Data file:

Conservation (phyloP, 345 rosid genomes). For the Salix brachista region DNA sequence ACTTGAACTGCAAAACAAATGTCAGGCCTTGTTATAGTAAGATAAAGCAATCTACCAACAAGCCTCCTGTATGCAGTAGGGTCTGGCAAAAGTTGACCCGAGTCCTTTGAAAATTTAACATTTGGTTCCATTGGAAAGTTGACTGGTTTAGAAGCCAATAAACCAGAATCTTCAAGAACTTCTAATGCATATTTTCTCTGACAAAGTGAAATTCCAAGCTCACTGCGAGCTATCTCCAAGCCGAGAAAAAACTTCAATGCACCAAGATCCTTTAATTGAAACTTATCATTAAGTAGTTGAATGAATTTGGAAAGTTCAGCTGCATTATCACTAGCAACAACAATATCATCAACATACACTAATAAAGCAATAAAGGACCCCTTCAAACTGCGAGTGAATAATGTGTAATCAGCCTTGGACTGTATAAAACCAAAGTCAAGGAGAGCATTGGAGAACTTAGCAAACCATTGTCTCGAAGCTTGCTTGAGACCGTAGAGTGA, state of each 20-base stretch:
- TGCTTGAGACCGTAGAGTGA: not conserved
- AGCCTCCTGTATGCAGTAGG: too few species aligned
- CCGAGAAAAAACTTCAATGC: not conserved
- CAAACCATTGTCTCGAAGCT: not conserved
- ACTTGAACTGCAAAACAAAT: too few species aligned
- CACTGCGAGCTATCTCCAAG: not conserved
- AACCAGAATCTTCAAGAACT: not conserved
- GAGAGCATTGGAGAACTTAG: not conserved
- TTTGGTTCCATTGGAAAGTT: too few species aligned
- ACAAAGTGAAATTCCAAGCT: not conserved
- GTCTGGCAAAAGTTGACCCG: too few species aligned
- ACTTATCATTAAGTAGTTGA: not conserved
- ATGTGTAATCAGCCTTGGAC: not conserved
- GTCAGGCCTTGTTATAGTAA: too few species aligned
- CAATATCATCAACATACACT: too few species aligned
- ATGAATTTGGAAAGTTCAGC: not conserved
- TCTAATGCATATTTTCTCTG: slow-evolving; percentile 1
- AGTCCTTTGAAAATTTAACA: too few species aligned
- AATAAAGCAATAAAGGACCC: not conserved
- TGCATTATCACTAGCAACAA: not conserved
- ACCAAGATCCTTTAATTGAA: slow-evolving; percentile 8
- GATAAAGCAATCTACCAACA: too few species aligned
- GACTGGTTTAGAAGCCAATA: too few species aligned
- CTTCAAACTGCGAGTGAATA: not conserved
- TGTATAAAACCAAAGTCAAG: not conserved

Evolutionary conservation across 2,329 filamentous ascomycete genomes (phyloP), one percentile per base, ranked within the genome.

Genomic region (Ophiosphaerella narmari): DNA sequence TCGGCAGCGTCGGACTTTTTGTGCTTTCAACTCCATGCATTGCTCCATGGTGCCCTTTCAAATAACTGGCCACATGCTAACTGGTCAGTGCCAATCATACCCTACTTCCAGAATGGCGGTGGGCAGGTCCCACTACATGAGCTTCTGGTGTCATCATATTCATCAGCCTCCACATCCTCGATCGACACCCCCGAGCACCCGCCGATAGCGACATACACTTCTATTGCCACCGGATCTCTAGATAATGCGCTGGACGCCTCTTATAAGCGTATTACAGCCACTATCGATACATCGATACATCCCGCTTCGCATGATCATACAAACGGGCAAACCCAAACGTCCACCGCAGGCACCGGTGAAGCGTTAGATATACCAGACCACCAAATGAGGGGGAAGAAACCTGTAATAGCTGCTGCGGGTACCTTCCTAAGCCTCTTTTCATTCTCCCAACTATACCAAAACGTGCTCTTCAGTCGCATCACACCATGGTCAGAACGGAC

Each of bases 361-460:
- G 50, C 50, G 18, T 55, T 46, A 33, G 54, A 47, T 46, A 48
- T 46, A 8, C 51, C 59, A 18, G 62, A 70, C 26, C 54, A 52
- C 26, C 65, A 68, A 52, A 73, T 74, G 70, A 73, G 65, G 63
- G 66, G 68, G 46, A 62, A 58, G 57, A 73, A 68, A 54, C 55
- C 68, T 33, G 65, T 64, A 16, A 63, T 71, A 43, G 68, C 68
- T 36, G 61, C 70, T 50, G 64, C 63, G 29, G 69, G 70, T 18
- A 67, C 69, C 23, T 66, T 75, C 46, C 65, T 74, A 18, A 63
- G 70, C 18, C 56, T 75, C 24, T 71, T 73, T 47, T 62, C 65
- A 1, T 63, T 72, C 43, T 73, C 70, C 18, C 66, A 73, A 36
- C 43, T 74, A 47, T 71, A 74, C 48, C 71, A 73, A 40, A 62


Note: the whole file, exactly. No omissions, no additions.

Conservation (phyloP, 345 rosid genomes). For the Salix brachista region DNA sequence ACTTGAACTGCAAAACAAATGTCAGGCCTTGTTATAGTAAGATAAAGCAATCTACCAACAAGCCTCCTGTATGCAGTAGGGTCTGGCAAAAGTTGACCCGAGTCCTTTGAAAATTTAACATTTGGTTCCATTGGAAAGTTGACTGGTTTAGAAGCCAATAAACCAGAATCTTCAAGAACTTCTAATGCATATTTTCTCTGACAAAGTGAAATTCCAAGCTCACTGCGAGCTATCTCCAAGCCGAGAAAAAACTTCAATGCACCAAGATCCTTTAATTGAAACTTATCATTAAGTAGTTGAATGAATTTGGAAAGTTCAGCTGCATTATCACTAGCAACAACAATATCATCAACATACACTAATAAAGCAATAAAGGACCCCTTCAAACTGCGAGTGAATAATGTGTAATCAGCCTTGGACTGTATAAAACCAAAGTCAAGGAGAGCATTGGAGAACTTAGCAAACCATTGTCTCGAAGCTTGCTTGAGACCGTAGAGTGA, state of each 20-base stretch:
- TGCTTGAGACCGTAGAGTGA: not conserved
- AGCCTCCTGTATGCAGTAGG: too few species aligned
- CCGAGAAAAAACTTCAATGC: not conserved
- CAAACCATTGTCTCGAAGCT: not conserved
- ACTTGAACTGCAAAACAAAT: too few species aligned
- CACTGCGAGCTATCTCCAAG: not conserved
- AACCAGAATCTTCAAGAACT: not conserved
- GAGAGCATTGGAGAACTTAG: not conserved
- TTTGGTTCCATTGGAAAGTT: too few species aligned
- ACAAAGTGAAATTCCAAGCT: not conserved
- GTCTGGCAAAAGTTGACCCG: too few species aligned
- ACTTATCATTAAGTAGTTGA: not conserved
- ATGTGTAATCAGCCTTGGAC: not conserved
- GTCAGGCCTTGTTATAGTAA: too few species aligned
- CAATATCATCAACATACACT: too few species aligned
- ATGAATTTGGAAAGTTCAGC: not conserved
- TCTAATGCATATTTTCTCTG: slow-evolving; percentile 1
- AGTCCTTTGAAAATTTAACA: too few species aligned
- AATAAAGCAATAAAGGACCC: not conserved
- TGCATTATCACTAGCAACAA: not conserved
- ACCAAGATCCTTTAATTGAA: slow-evolving; percentile 8
- GATAAAGCAATCTACCAACA: too few species aligned
- GACTGGTTTAGAAGCCAATA: too few species aligned
- CTTCAAACTGCGAGTGAATA: not conserved
- TGTATAAAACCAAAGTCAAG: not conserved

Evolutionary conservation across 2,329 filamentous ascomycete genomes (phyloP), one percentile per base, ranked within the genome.

Genomic region (Ophiosphaerella narmari): DNA sequence TCGGCAGCGTCGGACTTTTTGTGCTTTCAACTCCATGCATTGCTCCATGGTGCCCTTTCAAATAACTGGCCACATGCTAACTGGTCAGTGCCAATCATACCCTACTTCCAGAATGGCGGTGGGCAGGTCCCACTACATGAGCTTCTGGTGTCATCATATTCATCAGCCTCCACATCCTCGATCGACACCCCCGAGCACCCGCCGATAGCGACATACACTTCTATTGCCACCGGATCTCTAGATAATGCGCTGGACGCCTCTTATAAGCGTATTACAGCCACTATCGATACATCGATACATCCCGCTTCGCATGATCATACAAACGGGCAAACCCAAACGTCCACCGCAGGCACCGGTGAAGCGTTAGATATACCAGACCACCAAATGAGGGGGAAGAAACCTGTAATAGCTGCTGCGGGTACCTTCCTAAGCCTCTTTTCATTCTCCCAACTATACCAAAACGTGCTCTTCAGTCGCATCACACCATGGTCAGAACGGAC

Each of bases 361-460:
- G 50, C 50, G 18, T 55, T 46, A 33, G 54, A 47, T 46, A 48
- T 46, A 8, C 51, C 59, A 18, G 62, A 70, C 26, C 54, A 52
- C 26, C 65, A 68, A 52, A 73, T 74, G 70, A 73, G 65, G 63
- G 66, G 68, G 46, A 62, A 58, G 57, A 73, A 68, A 54, C 55
- C 68, T 33, G 65, T 64, A 16, A 63, T 71, A 43, G 68, C 68
- T 36, G 61, C 70, T 50, G 64, C 63, G 29, G 69, G 70, T 18
- A 67, C 69, C 23, T 66, T 75, C 46, C 65, T 74, A 18, A 63
- G 70, C 18, C 56, T 75, C 24, T 71, T 73, T 47, T 62, C 65
- A 1, T 63, T 72, C 43, T 73, C 70, C 18, C 66, A 73, A 36
- C 43, T 74, A 47, T 71, A 74, C 48, C 71, A 73, A 40, A 62